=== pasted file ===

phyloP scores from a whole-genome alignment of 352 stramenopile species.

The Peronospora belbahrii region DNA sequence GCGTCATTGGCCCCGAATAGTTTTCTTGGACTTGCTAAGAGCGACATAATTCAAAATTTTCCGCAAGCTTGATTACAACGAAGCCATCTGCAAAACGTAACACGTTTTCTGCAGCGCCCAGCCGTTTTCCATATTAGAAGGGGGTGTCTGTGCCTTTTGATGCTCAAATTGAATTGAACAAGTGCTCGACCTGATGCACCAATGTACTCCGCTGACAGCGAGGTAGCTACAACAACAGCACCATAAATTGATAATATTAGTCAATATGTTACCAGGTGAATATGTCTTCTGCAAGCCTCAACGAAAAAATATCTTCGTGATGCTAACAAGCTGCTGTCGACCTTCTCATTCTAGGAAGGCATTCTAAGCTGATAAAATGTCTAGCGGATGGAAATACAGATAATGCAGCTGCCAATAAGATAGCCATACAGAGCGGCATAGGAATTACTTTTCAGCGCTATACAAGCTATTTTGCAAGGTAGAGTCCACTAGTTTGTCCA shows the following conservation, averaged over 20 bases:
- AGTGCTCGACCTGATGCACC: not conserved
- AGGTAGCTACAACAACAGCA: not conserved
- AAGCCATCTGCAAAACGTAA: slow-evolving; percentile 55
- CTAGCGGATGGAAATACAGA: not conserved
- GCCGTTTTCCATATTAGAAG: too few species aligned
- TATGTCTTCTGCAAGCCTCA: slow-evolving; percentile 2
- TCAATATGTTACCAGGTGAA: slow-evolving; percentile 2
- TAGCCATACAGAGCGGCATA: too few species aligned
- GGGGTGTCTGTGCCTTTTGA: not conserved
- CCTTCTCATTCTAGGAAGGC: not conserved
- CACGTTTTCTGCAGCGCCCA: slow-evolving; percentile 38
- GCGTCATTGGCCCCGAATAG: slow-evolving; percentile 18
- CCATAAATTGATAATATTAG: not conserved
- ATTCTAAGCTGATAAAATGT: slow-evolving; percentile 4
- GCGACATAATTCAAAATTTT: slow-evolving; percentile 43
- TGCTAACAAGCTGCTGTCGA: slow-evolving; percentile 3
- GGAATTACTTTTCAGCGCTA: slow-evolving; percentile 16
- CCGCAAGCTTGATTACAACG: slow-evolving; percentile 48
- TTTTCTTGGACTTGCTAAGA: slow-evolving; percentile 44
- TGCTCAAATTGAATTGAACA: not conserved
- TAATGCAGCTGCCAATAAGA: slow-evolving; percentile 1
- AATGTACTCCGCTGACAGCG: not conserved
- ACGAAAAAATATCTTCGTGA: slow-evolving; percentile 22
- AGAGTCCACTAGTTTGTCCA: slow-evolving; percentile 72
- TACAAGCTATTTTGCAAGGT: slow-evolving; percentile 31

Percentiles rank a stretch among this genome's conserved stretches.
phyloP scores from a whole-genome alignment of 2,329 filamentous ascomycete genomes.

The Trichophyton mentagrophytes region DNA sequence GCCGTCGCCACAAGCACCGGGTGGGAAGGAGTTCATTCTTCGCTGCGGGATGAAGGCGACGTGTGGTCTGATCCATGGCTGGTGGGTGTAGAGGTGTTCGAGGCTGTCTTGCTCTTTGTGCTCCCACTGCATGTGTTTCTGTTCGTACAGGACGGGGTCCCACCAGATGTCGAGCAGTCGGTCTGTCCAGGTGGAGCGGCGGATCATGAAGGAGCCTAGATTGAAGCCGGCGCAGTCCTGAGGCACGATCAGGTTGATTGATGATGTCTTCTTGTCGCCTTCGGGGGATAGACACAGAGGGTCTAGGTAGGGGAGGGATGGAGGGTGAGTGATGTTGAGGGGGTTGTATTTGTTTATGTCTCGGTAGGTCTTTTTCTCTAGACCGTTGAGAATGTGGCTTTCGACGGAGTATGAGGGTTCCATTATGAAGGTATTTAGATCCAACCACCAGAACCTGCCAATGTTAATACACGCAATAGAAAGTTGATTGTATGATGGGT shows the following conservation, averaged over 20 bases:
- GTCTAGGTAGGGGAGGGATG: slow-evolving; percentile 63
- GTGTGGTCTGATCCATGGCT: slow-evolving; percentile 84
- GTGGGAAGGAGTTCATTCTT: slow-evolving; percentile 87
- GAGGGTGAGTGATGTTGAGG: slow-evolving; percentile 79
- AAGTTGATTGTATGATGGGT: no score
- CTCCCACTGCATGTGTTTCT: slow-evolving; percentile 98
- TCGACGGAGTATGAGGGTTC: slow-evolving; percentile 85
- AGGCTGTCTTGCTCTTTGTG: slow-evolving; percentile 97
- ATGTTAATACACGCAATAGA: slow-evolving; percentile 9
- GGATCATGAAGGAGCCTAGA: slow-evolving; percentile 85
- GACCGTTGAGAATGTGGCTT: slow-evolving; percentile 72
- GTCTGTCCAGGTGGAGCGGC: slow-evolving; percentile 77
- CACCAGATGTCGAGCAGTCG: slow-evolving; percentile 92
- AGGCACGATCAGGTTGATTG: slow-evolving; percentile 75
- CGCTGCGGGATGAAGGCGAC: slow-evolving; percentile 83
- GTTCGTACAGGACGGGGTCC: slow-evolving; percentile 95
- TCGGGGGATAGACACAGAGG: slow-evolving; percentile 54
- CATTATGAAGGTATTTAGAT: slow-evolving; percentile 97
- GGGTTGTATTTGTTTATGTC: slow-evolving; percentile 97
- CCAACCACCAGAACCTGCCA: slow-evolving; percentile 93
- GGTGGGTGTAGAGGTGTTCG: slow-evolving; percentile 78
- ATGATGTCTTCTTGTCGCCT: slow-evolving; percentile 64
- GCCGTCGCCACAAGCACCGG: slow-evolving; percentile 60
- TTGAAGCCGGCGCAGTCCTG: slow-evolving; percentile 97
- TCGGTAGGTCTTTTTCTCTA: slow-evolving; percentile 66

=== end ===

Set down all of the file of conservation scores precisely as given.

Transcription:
phyloP scores from a whole-genome alignment of 352 stramenopile species.

The Peronospora belbahrii region DNA sequence GCGTCATTGGCCCCGAATAGTTTTCTTGGACTTGCTAAGAGCGACATAATTCAAAATTTTCCGCAAGCTTGATTACAACGAAGCCATCTGCAAAACGTAACACGTTTTCTGCAGCGCCCAGCCGTTTTCCATATTAGAAGGGGGTGTCTGTGCCTTTTGATGCTCAAATTGAATTGAACAAGTGCTCGACCTGATGCACCAATGTACTCCGCTGACAGCGAGGTAGCTACAACAACAGCACCATAAATTGATAATATTAGTCAATATGTTACCAGGTGAATATGTCTTCTGCAAGCCTCAACGAAAAAATATCTTCGTGATGCTAACAAGCTGCTGTCGACCTTCTCATTCTAGGAAGGCATTCTAAGCTGATAAAATGTCTAGCGGATGGAAATACAGATAATGCAGCTGCCAATAAGATAGCCATACAGAGCGGCATAGGAATTACTTTTCAGCGCTATACAAGCTATTTTGCAAGGTAGAGTCCACTAGTTTGTCCA shows the following conservation, averaged over 20 bases:
- AGTGCTCGACCTGATGCACC: not conserved
- AGGTAGCTACAACAACAGCA: not conserved
- AAGCCATCTGCAAAACGTAA: slow-evolving; percentile 55
- CTAGCGGATGGAAATACAGA: not conserved
- GCCGTTTTCCATATTAGAAG: too few species aligned
- TATGTCTTCTGCAAGCCTCA: slow-evolving; percentile 2
- TCAATATGTTACCAGGTGAA: slow-evolving; percentile 2
- TAGCCATACAGAGCGGCATA: too few species aligned
- GGGGTGTCTGTGCCTTTTGA: not conserved
- CCTTCTCATTCTAGGAAGGC: not conserved
- CACGTTTTCTGCAGCGCCCA: slow-evolving; percentile 38
- GCGTCATTGGCCCCGAATAG: slow-evolving; percentile 18
- CCATAAATTGATAATATTAG: not conserved
- ATTCTAAGCTGATAAAATGT: slow-evolving; percentile 4
- GCGACATAATTCAAAATTTT: slow-evolving; percentile 43
- TGCTAACAAGCTGCTGTCGA: slow-evolving; percentile 3
- GGAATTACTTTTCAGCGCTA: slow-evolving; percentile 16
- CCGCAAGCTTGATTACAACG: slow-evolving; percentile 48
- TTTTCTTGGACTTGCTAAGA: slow-evolving; percentile 44
- TGCTCAAATTGAATTGAACA: not conserved
- TAATGCAGCTGCCAATAAGA: slow-evolving; percentile 1
- AATGTACTCCGCTGACAGCG: not conserved
- ACGAAAAAATATCTTCGTGA: slow-evolving; percentile 22
- AGAGTCCACTAGTTTGTCCA: slow-evolving; percentile 72
- TACAAGCTATTTTGCAAGGT: slow-evolving; percentile 31

Percentiles rank a stretch among this genome's conserved stretches.
phyloP scores from a whole-genome alignment of 2,329 filamentous ascomycete genomes.

The Trichophyton mentagrophytes region DNA sequence GCCGTCGCCACAAGCACCGGGTGGGAAGGAGTTCATTCTTCGCTGCGGGATGAAGGCGACGTGTGGTCTGATCCATGGCTGGTGGGTGTAGAGGTGTTCGAGGCTGTCTTGCTCTTTGTGCTCCCACTGCATGTGTTTCTGTTCGTACAGGACGGGGTCCCACCAGATGTCGAGCAGTCGGTCTGTCCAGGTGGAGCGGCGGATCATGAAGGAGCCTAGATTGAAGCCGGCGCAGTCCTGAGGCACGATCAGGTTGATTGATGATGTCTTCTTGTCGCCTTCGGGGGATAGACACAGAGGGTCTAGGTAGGGGAGGGATGGAGGGTGAGTGATGTTGAGGGGGTTGTATTTGTTTATGTCTCGGTAGGTCTTTTTCTCTAGACCGTTGAGAATGTGGCTTTCGACGGAGTATGAGGGTTCCATTATGAAGGTATTTAGATCCAACCACCAGAACCTGCCAATGTTAATACACGCAATAGAAAGTTGATTGTATGATGGGT shows the following conservation, averaged over 20 bases:
- GTCTAGGTAGGGGAGGGATG: slow-evolving; percentile 63
- GTGTGGTCTGATCCATGGCT: slow-evolving; percentile 84
- GTGGGAAGGAGTTCATTCTT: slow-evolving; percentile 87
- GAGGGTGAGTGATGTTGAGG: slow-evolving; percentile 79
- AAGTTGATTGTATGATGGGT: no score
- CTCCCACTGCATGTGTTTCT: slow-evolving; percentile 98
- TCGACGGAGTATGAGGGTTC: slow-evolving; percentile 85
- AGGCTGTCTTGCTCTTTGTG: slow-evolving; percentile 97
- ATGTTAATACACGCAATAGA: slow-evolving; percentile 9
- GGATCATGAAGGAGCCTAGA: slow-evolving; percentile 85
- GACCGTTGAGAATGTGGCTT: slow-evolving; percentile 72
- GTCTGTCCAGGTGGAGCGGC: slow-evolving; percentile 77
- CACCAGATGTCGAGCAGTCG: slow-evolving; percentile 92
- AGGCACGATCAGGTTGATTG: slow-evolving; percentile 75
- CGCTGCGGGATGAAGGCGAC: slow-evolving; percentile 83
- GTTCGTACAGGACGGGGTCC: slow-evolving; percentile 95
- TCGGGGGATAGACACAGAGG: slow-evolving; percentile 54
- CATTATGAAGGTATTTAGAT: slow-evolving; percentile 97
- GGGTTGTATTTGTTTATGTC: slow-evolving; percentile 97
- CCAACCACCAGAACCTGCCA: slow-evolving; percentile 93
- GGTGGGTGTAGAGGTGTTCG: slow-evolving; percentile 78
- ATGATGTCTTCTTGTCGCCT: slow-evolving; percentile 64
- GCCGTCGCCACAAGCACCGG: slow-evolving; percentile 60
- TTGAAGCCGGCGCAGTCCTG: slow-evolving; percentile 97
- TCGGTAGGTCTTTTTCTCTA: slow-evolving; percentile 66